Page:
One of the more influential people in this trend is Joel Salatin’s Polyface farm in Virginia, which has spawned a whole generation of farmers who see environmental farming and Christian principles as one in the same thing. Salatin calls himself a “Christian libertarian environmentalist capitalist lunatic” but in truth he is one of a long line of men, over many millenia, who have worked the land using the Bible as their guidebook. [Read more →]
September 16th, 2013 · No Comments
By Garland Pollard
CINCINNATI – Two well known regional brands are re-finding their place in the pantheon of Ohio business history. Christian Moerlein Brewery and Rookwood Pottery are profiled in a recent issue of the Cincinnati Business Courier.
U.S. Bank’s Business Watch profiled the two companies in a TV report, seen above. They are seen in Cincinnati as evidence not only of the importance of history, but of the city’s repositioning as a headquarters for great American brand names.
The common denominator of the two businesses is that both are run by enthusiasts who first love their products, and then choose to make money off them.
Rookwood was revived by Dr. Art Townley, a collector who put together all of the assets including 3,000 master molds, glaze formulas, company notes, and perhaps most importantly, the Rokwood trademarks in 1982. The revival of Christian Moerlein is the same; the video above features an interview with Greg Hardman of Christian Moerlein, who asserts the importance of making the beer in Cincinnati to be a key part of the brand.
The print version in the Cincinnati Business Courier features quotes from BrandlandUSA’s Garland Pollard.
September 12th, 2013 · No Comments
By Julie Bauer
NEW YORK – While private equity continues its long-running obsession with the high-tech sector—pumping cash into start-ups with zero history and names like Jive, Aerohive and Hadoop—one category has been woefully neglected and fully ripe for profit making today: a low-tech sector with more familiar monikers like Hai Karate, Modess, Di-Gel, Datril, Tegrin, Hidden Magic, Aftate, Puss ’N Boots and Chipwich. These former household names have been abandoned by large firms and are currently available for acquisition. In other words, they are orphan brands looking to be resurrected that can offer nostalgia and customer loyalty as unique and reliable selling propositions.
But some private equity firms are adopting orphaned brands. For instance, Apollo Global Management and Metropolis & Co., recently purchased Hostess Brands for $410 million, and is re-launching Twinkies, Ho Hos and other snack cake products.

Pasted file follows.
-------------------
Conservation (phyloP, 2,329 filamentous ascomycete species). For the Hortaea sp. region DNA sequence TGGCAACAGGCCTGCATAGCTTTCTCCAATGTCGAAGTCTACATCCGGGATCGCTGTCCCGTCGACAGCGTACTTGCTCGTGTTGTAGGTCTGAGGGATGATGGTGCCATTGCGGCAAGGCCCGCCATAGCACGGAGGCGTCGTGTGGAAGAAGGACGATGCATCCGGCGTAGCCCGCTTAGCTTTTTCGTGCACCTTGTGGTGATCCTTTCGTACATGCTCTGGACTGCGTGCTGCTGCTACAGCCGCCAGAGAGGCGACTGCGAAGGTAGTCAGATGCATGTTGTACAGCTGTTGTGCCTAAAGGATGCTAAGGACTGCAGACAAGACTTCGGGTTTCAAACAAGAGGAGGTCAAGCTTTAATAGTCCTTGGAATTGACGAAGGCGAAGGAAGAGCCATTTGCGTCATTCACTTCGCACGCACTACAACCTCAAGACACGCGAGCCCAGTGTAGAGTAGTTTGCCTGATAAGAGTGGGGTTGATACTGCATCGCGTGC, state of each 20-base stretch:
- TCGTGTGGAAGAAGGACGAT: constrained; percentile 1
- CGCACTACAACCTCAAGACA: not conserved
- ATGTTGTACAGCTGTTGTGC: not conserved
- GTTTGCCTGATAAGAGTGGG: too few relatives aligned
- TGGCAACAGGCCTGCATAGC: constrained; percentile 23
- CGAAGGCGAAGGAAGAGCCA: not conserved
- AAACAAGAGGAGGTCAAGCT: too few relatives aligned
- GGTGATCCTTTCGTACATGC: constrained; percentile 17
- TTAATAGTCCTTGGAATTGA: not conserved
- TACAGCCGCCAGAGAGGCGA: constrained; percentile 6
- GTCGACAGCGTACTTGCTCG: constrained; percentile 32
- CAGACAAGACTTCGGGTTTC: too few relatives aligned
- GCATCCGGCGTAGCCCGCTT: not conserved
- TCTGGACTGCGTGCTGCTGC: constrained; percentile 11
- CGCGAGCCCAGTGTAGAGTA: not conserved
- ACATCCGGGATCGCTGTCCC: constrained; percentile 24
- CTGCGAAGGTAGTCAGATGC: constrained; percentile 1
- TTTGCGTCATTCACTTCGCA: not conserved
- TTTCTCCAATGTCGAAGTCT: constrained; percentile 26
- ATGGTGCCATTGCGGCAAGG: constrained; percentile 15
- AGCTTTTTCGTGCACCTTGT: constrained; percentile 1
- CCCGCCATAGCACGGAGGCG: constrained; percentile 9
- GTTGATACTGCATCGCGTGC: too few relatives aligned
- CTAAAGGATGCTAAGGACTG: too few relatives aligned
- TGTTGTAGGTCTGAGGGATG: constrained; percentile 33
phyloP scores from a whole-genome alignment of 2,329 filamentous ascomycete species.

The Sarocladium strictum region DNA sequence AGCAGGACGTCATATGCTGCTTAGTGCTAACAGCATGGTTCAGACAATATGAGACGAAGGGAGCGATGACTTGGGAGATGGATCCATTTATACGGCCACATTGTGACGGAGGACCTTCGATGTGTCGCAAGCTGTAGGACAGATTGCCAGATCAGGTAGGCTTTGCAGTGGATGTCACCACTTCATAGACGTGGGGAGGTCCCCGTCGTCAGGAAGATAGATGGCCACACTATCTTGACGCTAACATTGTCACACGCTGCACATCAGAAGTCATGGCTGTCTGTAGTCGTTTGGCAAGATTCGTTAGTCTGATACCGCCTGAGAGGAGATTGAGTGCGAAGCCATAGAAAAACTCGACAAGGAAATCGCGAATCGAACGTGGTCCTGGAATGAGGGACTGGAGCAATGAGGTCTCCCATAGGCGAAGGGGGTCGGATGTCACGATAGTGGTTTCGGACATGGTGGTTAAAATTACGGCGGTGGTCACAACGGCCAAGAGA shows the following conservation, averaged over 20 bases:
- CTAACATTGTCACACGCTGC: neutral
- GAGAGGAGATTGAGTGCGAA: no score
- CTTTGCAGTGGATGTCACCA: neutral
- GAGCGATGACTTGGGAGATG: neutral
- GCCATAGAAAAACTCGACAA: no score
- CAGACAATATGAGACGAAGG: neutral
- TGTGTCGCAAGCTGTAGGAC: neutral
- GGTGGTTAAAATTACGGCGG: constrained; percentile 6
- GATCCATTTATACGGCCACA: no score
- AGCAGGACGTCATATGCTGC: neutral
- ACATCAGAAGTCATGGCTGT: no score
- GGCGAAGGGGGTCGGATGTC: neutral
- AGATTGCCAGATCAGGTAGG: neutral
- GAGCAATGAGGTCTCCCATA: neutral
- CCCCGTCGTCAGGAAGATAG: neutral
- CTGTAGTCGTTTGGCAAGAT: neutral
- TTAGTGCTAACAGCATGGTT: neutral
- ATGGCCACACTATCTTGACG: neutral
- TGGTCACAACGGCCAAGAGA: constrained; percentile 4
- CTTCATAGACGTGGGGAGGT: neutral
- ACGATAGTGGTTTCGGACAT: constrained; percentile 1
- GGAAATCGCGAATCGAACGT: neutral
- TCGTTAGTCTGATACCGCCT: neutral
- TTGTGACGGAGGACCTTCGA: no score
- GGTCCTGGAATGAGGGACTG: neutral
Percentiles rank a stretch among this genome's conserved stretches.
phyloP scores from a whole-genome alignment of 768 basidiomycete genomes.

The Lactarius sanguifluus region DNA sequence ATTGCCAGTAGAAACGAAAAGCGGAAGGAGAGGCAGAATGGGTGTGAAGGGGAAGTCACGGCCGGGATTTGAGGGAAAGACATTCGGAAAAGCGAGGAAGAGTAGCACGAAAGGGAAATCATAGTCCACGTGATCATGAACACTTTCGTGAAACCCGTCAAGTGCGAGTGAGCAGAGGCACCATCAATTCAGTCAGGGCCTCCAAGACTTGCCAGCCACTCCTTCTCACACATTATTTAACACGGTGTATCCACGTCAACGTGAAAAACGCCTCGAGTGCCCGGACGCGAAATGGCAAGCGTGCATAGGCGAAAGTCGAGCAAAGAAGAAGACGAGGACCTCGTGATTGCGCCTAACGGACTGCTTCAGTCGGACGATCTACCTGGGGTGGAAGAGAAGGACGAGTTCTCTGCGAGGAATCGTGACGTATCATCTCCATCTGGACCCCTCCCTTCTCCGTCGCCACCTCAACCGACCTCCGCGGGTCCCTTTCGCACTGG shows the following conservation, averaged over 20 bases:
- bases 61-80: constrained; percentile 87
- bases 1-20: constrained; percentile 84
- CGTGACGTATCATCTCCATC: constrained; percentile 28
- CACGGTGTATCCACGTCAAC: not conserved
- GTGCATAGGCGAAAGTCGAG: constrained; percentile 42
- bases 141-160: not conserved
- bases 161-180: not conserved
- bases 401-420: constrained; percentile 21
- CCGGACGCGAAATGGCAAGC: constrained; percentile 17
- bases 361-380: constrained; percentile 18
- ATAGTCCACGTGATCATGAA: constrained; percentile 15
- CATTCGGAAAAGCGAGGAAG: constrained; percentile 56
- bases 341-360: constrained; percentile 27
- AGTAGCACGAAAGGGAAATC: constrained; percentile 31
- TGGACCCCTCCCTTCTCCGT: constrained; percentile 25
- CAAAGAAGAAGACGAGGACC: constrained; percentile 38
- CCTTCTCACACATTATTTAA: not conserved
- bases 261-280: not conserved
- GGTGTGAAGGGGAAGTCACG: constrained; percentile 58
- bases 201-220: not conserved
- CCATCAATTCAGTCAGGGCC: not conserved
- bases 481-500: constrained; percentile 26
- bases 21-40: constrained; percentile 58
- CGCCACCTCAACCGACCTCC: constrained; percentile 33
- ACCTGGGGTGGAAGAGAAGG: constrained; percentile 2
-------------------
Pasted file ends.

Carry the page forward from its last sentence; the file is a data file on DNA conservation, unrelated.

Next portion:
Most private equity groups adopt orphan brands for short-term gains; buying them in order to flip them quickly. But, there is tremendous upside in rebuilding and re-introducing brands for the long term.
For example, when P&G acquired Old Spice in 1990 from The Shulton Company, I was an executive at Saatchi & Saatchi, the agency of record. Old Spice had become, well, old. Its signature product was a pungent cologne packaged in a white bottle with clipper ship artwork, marketed by sailors whistling a familiar jingle. At the same time, AXE deodorant from Unilever was coming into the US market after having launched in France in 1983. In light of the impending competitor, the agency convinced P&G to skip a generation and target a new demographic with no preconceived notion of the brand: young men. P&G reformulated and repackaged the product, and we created a new story. Sailors were out. Getting the girl was in. The rest is history.
Today there are great opportunities for once popular brands, that for whatever reason were allowed to languish, to be brought back to life. On the other hand, brands that were popular and died, due to lack of quality, are harder to revive.
Take Sunny Delight. Originally marketed as an inexpensive way for kids to get their quota of vitamin C, it targeted families that couldn’t regularly afford orange juice. The brand made millions in sales in the US alone. But the press soon revealed that Sunny Delight was mostly water, corn syrup and only 5% juice. The negative publicity escalated even further when a girl in the UK allegedly turned orange from the beta-carotene coloring in the product. And so, P&G dumped the sinking brand in 2004. Soon after, it was scooped up by Boston-based private equity firm J.W. Childs, renamed SunnyD and positioned as the soda alternative with 40% less sugar. But it still struggles to recover.
Interested in adopting an orphan? Here are some key steps to success:
- Select a known brand. Brands that still have some equity and brand loyalty are promising. For example, the popular soft drink Orangina was orphaned in 2006 by parent company Cadbury, which had been focusing on other brands in its portfolio. The brand still had a sparkling reputation, which was recognized by The Blackstone Group and Lion Capital, who joined forces, stepped up spending and regained shelf space. The private equity owners sold the brand to Suntory three years later, realizing 30% annualized return on equity.